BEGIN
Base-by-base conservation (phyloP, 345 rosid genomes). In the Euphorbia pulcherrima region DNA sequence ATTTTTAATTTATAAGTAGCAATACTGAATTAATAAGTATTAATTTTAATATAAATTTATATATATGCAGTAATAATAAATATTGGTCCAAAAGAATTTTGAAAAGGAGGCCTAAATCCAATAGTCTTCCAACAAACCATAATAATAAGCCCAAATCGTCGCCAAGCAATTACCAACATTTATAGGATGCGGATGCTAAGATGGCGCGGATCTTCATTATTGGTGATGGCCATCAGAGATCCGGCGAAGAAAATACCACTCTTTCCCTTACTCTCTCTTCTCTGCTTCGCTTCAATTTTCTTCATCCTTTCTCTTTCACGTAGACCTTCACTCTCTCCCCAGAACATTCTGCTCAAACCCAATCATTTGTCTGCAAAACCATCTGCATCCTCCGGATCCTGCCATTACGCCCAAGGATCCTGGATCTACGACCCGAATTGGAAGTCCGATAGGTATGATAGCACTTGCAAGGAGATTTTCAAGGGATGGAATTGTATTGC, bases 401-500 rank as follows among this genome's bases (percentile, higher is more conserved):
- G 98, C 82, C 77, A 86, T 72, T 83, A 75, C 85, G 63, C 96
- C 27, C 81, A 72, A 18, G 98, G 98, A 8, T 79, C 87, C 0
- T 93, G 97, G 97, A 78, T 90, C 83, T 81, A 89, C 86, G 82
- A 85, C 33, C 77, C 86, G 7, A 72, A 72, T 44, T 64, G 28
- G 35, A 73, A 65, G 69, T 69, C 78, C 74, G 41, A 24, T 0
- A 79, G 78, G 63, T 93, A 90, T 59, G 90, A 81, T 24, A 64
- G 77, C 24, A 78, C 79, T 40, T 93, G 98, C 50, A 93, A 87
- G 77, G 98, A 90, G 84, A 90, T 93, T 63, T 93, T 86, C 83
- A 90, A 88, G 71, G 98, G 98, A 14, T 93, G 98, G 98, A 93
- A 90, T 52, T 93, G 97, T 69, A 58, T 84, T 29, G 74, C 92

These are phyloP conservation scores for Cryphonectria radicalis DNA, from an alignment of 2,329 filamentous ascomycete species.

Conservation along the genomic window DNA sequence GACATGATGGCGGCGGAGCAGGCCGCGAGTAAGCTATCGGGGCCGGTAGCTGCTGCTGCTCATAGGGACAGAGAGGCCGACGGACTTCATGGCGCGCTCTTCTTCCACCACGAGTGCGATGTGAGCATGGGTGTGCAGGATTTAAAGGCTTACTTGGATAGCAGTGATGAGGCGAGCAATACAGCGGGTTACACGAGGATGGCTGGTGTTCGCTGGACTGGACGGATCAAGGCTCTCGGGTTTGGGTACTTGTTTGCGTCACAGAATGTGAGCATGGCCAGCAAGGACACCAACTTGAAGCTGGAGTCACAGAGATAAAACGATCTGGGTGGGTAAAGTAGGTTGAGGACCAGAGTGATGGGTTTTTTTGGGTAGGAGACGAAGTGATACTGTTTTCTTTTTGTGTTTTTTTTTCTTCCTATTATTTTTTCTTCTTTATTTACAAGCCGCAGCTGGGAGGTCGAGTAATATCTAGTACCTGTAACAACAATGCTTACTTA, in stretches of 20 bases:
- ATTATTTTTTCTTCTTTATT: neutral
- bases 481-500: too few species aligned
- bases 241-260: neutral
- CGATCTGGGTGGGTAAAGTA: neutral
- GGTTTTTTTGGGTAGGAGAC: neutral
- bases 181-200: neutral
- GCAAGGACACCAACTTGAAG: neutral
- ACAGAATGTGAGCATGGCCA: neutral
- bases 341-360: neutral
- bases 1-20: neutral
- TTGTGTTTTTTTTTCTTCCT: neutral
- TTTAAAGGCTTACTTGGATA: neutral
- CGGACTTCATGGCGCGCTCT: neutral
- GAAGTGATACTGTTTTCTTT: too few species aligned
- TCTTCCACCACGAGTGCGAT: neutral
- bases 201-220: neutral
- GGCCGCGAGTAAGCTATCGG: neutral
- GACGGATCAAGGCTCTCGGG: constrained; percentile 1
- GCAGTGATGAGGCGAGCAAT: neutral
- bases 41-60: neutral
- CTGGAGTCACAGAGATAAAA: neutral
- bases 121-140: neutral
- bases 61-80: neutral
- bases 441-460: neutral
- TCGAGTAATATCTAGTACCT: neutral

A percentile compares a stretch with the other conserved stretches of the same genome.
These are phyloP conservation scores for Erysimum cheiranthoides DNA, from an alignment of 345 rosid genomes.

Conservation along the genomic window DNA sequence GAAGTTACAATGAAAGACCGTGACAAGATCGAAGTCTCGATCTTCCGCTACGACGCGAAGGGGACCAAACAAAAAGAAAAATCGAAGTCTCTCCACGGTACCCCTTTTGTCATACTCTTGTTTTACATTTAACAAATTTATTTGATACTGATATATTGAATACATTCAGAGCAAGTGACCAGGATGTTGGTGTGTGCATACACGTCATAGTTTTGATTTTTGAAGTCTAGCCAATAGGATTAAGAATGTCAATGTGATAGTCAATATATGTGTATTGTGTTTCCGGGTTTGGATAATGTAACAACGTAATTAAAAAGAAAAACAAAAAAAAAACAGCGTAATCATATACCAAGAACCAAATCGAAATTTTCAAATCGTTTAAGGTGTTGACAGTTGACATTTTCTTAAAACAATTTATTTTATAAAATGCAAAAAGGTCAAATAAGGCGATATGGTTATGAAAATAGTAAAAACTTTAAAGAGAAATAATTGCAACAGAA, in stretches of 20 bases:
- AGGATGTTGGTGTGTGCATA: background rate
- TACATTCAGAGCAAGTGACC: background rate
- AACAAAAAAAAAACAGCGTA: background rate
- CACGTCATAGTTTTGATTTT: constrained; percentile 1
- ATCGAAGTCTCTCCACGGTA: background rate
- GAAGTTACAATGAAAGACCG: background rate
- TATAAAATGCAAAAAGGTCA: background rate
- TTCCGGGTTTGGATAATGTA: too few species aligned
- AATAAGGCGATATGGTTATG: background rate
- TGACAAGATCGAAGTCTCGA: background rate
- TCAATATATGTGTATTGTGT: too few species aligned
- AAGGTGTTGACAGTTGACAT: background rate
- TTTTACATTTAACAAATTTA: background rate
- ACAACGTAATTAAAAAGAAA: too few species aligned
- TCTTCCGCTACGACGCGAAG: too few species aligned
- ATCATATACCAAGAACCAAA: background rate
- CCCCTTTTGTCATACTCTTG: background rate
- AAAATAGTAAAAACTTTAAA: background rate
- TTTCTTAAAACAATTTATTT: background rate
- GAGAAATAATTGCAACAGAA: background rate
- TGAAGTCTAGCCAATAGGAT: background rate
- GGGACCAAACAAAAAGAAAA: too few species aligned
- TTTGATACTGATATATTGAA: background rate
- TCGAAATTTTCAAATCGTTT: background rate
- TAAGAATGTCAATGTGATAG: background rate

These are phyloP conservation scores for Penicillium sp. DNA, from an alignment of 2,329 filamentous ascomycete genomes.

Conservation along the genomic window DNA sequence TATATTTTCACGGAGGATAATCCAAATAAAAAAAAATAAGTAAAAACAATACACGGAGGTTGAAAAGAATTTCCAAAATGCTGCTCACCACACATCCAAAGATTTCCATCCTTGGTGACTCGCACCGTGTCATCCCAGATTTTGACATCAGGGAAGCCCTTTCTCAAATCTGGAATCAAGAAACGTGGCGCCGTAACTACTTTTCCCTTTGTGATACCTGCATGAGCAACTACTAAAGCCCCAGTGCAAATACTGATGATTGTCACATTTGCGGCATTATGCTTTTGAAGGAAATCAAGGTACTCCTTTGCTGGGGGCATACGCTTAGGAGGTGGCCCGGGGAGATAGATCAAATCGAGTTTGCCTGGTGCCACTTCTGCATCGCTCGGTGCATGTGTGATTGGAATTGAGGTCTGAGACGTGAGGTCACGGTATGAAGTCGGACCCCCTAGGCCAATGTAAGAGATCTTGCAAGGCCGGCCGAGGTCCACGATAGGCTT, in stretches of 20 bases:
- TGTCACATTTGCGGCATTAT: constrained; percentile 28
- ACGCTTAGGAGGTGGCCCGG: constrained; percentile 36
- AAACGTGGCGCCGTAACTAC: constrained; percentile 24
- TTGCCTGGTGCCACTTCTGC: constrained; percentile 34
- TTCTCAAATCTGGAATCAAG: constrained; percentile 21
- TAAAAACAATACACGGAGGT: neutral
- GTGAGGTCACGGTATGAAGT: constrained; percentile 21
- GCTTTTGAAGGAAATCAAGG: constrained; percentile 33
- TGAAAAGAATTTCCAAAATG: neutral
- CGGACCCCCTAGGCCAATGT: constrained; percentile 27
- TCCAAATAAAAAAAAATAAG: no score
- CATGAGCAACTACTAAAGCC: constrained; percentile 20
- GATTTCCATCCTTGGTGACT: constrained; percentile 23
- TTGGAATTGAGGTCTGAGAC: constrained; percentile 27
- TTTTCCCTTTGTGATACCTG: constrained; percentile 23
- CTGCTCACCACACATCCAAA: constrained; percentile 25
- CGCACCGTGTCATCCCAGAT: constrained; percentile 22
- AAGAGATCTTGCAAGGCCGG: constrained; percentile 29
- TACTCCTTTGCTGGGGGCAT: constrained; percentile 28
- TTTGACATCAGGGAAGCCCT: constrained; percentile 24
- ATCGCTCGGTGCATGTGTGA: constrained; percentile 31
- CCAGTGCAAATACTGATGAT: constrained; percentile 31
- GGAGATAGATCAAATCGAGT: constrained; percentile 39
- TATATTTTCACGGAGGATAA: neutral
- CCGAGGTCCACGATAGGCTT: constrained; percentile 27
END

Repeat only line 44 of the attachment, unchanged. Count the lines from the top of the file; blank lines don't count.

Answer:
- AACAAAAAAAAAACAGCGTA: background rate